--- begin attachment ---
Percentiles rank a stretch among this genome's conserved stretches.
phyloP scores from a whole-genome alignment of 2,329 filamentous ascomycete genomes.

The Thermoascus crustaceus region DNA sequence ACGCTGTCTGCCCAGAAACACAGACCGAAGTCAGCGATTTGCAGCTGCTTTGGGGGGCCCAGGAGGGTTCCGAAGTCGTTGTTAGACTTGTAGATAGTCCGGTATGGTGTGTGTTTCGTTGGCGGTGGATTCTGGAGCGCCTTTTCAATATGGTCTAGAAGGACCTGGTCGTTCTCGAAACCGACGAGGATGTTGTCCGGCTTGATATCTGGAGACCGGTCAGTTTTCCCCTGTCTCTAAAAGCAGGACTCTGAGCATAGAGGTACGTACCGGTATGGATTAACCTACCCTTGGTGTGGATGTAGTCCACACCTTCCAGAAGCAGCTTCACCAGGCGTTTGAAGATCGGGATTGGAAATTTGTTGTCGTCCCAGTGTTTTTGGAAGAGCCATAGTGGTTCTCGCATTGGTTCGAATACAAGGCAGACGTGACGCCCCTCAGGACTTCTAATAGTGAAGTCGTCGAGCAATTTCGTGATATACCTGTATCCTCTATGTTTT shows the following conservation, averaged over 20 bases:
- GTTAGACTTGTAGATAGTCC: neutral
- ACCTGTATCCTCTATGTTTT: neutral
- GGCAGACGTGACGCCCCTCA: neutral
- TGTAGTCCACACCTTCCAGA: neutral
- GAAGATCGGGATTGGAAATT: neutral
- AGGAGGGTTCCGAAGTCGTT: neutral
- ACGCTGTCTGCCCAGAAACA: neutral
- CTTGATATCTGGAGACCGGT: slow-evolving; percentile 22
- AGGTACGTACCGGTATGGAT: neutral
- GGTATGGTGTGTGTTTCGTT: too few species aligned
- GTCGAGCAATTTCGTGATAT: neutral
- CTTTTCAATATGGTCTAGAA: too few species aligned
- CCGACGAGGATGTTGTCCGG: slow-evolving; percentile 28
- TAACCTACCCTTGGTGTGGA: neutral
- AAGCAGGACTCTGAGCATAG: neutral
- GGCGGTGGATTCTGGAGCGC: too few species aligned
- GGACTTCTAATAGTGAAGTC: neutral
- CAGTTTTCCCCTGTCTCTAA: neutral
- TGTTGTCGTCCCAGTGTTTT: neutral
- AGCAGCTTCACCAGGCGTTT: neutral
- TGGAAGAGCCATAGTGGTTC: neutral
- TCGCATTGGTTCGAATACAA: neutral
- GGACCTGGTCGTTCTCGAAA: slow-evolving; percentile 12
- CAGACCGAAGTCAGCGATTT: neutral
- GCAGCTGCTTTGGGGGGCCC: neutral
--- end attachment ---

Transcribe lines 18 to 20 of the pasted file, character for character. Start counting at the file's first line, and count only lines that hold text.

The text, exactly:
- AAGCAGGACTCTGAGCATAG: neutral
- GGCGGTGGATTCTGGAGCGC: too few species aligned
- GGACTTCTAATAGTGAAGTC: neutral